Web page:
One Holey Night
Susan Sarandon is a brilliant actress, she can do super sexy but also mumsy, in "Noel" she plays older single, caring daughter, so not so sexy or mumsy but more concerned and as you would expect she delivers a solid performance. But Susan Sarandon isn't the only star in "Noel" as she shares the screen with Chazz Palminteri, Robin Williams, Alan Arkin, Paul Walker and Penelope Cruz a mixed array of talent in a mixed movie. I say mixed because "Noel" is one of those movie which has seemingly individual stories which miraculously end up interweaving and with it playing out just before Christmas delivers a heart warming sentimental message.
It's Christmas Eve and lone book publisher Rose Collins (Susan Sarandon - Stepmom) is visiting the hospital where her mother is living due to Alzheimer's disease, it is where she meets a stranger when she pops in to see another seriously ill patient. At the same time New Cop Mike Riler (Paul Walker - 2 Fast 2 Furious) is struggling to deal with his jealous streak when it comes to his attractive fiancee Nina (Penelope Cruz) causing them to argue and separate. But Mike is stalked by a stranger, Artie (Alan Arkin - America's Sweethearts) who believes he knows him. Plus there is Jules (Marcus Thomas) who wants to spend Christmas in hospital because he remembers his best Christmas was when he spent it there as a 14 year old. As Christmas Eve progresses these separate people manage to cross paths as their stories unravel.
The thing is that whilst "Noel" aims to be a touching story revolving around these tenuously linked people it doesn't quite work. It seems to take ages, meandering around setting up the various stories of lonely 40 something book editor, overly jealous cop, his girlfriend and the one around the man longing to relive Christmas past. It gets to the point that you start to wonder when anything truly significant will happen, whether there really is more to "Noel" than just meandering stories which don't really appear to be heading anywhere.
There lies an issue because it does finally develop these individual storylines as they tenuously cross paths but it takes them off into an almost fantasy world which for me was a mistake. Now there are movies, many of which that tell a tale over the Christmas period, which manage to combine realism and fantasy but "Noel" fails. It sort of ends up feeling absurd, unexpected and frankly a little disappointing causing a knock on effect of making the heart warming and emotional climax far too contrived and obvious. In many ways if "Noel" had somehow insinuated to this slightly fantasy element before springing it on us it would possibly have worked, but because it is almost plucked out of thin air it spoils things.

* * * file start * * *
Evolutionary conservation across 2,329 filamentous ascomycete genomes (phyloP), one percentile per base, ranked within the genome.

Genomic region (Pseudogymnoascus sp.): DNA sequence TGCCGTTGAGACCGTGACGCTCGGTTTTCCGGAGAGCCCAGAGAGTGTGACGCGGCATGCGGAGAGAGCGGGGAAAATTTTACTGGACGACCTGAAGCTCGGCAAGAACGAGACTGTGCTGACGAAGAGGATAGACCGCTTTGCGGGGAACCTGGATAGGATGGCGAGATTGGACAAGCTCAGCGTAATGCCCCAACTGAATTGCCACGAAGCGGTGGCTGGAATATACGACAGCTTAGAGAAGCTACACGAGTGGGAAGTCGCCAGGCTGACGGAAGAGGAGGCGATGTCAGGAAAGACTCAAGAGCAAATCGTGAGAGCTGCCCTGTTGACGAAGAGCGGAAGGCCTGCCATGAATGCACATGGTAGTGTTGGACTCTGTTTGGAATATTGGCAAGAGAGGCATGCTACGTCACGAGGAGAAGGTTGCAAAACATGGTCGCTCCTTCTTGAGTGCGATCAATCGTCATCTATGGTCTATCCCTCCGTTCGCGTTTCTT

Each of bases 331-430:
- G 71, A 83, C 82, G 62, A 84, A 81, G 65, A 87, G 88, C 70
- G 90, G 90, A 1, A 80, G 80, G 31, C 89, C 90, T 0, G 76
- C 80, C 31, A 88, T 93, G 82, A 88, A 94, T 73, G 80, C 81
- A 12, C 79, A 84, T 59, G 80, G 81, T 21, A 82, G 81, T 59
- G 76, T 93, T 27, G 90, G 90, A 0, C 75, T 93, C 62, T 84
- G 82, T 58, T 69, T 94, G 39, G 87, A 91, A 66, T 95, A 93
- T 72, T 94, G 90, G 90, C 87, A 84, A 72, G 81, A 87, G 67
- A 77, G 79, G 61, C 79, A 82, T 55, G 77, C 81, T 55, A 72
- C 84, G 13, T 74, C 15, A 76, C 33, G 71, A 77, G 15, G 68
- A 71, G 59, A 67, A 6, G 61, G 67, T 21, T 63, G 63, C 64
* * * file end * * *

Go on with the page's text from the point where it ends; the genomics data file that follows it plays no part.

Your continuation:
Strangely despite ending up having a slightly surreal storyline the characters and performances are remarkably good. Susan Sarandon who is for most the main focus delivers an effective performance as Rose the lonely, tired 40 something. Sarandon delivers the right amount of vulnerability to the character, unease when being close to men but also a touch of despair as she desperately wants to reconnect with her mother before Alzheimer's disease takes her completely.
Alongside Susan Sarandon are decent performances from Paul Walker and Penelope Cruz as Mike the jealous Cop and his seriously hot fiancee Nina. Understandably "Noel" plays heavily on their sex appeal but at the same time allows both Walker and Cruz to deliver more character depth than expected. Plus there are some nice supporting performances from Robin Williams and Alan Arkin. Even Chazz Palminteri who directed "Noel" also crops up in a small role.
The only real disappointment is not so much from the performance of Marcus Thomas, rather his character Jules Calvert. It feels almost like an afterthought, used to fill in between what appear to be the main storylines revolving around Rose, Mike and Nina. So much so that the when the emotional pay off comes in Jules situation it almost feels insignificant because his character is never really built upon.
What this all boils down to is that "Noel" has some nice touches and decent performances but are sadly spoiled by a meandering storyline which ends up becoming contrived due to the element of fantasy. Although set over a Christmas period it's not really overly Christmassy and the emotional, heart warming ending is wasted because of its flight into fantasy.
Tags: Christmas Movies